The Baltimore Sun
January 16, 2017
For legendarily successful stockpicker William H. “Bill” Miller III, the question was not so much philosophical as practical.
What am I going to do with this money, which I obviously can’t take with me?” the now -67-year-old fund manager asked himself.
The answer Miller came up with, at least for $75 million of his fortune, was to give it to the Johns Hopkins University philosophy department.
Tuesday’s announcement of the eye-popping sum, the largest ever to any of the university’s humanities departments, quickly spread through ivory towers across the country, where contemplating concepts like existentialism and ontology gave way however temporarily to marveling at this number in the high eight figures.
“It’s terrific news for Johns Hopkins and the discipline as a whole,” said Cheshire Calhoun, an Arizona State University philosophy professor and chair of the board of officers of the American Philosophical Association. “You could create one of the best programs in the nation with that. What a progressive and astute move on the part of Mr. Miller to invest in philosophy at this moment in history.”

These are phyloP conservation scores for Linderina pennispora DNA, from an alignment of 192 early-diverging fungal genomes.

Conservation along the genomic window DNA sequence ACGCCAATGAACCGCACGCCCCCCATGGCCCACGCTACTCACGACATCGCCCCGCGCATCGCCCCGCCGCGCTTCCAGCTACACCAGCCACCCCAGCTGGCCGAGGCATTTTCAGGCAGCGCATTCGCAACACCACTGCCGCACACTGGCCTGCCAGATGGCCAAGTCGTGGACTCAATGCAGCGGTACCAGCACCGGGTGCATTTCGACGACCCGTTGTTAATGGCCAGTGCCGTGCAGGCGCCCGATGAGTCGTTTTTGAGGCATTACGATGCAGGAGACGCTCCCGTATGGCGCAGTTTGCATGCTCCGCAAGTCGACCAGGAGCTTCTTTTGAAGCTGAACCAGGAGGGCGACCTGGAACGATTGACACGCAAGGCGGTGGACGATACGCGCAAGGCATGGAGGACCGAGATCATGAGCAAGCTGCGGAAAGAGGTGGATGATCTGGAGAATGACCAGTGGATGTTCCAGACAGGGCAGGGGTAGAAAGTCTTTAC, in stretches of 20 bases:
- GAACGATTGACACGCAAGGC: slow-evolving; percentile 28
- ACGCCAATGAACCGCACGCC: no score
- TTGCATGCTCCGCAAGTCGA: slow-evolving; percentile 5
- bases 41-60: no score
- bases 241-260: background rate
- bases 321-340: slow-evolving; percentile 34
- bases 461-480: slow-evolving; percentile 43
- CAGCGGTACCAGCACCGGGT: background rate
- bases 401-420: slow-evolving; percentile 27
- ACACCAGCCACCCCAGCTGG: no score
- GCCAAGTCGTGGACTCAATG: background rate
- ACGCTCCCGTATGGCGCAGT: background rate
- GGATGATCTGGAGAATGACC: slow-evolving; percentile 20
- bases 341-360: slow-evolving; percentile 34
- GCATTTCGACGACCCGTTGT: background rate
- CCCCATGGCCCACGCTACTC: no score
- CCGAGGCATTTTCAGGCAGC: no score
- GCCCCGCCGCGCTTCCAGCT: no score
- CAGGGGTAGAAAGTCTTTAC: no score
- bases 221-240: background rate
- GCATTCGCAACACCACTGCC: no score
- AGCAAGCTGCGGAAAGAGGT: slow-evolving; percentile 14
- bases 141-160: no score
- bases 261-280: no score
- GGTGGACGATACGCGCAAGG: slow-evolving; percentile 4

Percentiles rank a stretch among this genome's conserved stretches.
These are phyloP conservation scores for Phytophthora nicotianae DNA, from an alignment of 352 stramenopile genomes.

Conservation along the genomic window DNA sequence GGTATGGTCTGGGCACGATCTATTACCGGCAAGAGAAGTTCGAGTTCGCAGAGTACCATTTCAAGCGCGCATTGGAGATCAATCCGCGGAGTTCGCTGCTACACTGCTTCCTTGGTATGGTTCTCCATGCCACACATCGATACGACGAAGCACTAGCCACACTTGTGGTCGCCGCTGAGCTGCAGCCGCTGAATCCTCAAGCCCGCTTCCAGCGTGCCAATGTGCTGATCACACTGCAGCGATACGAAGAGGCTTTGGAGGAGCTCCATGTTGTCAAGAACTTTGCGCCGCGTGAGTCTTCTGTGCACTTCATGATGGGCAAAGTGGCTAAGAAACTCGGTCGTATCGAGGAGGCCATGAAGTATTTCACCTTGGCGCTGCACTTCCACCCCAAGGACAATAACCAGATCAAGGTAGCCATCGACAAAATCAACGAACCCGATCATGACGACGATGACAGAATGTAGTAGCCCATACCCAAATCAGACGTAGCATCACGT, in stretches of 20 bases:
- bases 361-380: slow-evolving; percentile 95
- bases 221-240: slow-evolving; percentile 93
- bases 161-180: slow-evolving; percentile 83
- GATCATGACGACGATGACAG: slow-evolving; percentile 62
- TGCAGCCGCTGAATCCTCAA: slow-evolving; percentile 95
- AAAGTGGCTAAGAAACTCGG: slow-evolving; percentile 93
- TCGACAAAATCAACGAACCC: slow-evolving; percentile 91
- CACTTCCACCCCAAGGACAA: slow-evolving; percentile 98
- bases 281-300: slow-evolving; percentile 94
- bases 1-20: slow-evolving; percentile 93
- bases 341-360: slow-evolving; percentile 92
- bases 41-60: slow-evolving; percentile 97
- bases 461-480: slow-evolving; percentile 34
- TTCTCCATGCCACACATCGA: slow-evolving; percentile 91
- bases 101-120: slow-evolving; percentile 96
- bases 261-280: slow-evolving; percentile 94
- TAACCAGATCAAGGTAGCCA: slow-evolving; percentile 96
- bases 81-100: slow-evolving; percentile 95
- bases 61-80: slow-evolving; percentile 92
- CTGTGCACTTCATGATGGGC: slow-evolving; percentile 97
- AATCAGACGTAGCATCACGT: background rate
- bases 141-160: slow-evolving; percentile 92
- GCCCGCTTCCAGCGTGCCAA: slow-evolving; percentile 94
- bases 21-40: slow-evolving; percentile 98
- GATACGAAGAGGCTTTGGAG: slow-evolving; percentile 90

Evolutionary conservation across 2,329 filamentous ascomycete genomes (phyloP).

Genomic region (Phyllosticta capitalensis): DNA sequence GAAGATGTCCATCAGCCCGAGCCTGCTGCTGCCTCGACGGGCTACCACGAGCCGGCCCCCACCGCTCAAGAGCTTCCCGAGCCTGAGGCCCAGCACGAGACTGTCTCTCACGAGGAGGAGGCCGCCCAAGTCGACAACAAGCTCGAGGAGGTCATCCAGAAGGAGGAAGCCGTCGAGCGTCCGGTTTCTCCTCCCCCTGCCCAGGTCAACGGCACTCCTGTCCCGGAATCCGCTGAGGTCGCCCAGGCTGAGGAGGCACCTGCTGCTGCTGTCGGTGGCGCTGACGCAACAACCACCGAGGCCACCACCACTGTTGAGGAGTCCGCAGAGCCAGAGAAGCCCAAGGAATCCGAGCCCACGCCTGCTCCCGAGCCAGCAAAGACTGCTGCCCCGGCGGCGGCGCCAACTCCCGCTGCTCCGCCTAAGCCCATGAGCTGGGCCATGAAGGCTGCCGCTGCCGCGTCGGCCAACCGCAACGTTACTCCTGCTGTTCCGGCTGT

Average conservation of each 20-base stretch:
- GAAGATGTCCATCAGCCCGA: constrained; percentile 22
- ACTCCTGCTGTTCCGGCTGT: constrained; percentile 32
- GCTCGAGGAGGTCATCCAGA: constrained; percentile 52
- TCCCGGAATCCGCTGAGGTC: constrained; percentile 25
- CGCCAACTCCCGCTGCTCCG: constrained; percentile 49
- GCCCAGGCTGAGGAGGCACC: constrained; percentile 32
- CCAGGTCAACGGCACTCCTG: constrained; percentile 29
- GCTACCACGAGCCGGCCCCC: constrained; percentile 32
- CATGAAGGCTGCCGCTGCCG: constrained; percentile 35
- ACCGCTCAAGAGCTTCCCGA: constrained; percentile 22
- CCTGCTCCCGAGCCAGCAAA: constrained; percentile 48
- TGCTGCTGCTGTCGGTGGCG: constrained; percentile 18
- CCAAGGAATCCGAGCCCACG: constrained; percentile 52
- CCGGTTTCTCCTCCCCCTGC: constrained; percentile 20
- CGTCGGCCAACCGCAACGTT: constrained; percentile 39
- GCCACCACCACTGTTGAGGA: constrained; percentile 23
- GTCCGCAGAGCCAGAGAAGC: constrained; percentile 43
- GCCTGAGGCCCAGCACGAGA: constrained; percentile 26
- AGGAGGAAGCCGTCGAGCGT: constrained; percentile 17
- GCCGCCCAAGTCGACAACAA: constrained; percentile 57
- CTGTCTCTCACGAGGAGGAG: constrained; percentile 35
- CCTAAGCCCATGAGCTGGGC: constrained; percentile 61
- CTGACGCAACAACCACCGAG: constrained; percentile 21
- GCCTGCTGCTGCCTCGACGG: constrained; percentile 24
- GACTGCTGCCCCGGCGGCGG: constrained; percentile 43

As it turns out, Miller is as conversant in matters of the mind as of the market: He was working on a doctorate in philosophy at Hopkins in the 1970s before leaving to pursue a career in investment management. He completed the coursework but, as so many before him, “didn’t write the dissertation,” Miller said in an interview.
Philosophy’s loss was money managing’s gain. Miller eventually joined Legg Mason, where the fund he managed beat the returns on the benchmark Standard & Poor's 500 stock index for an unparalleled 15 years in a row from 1991 to 2005.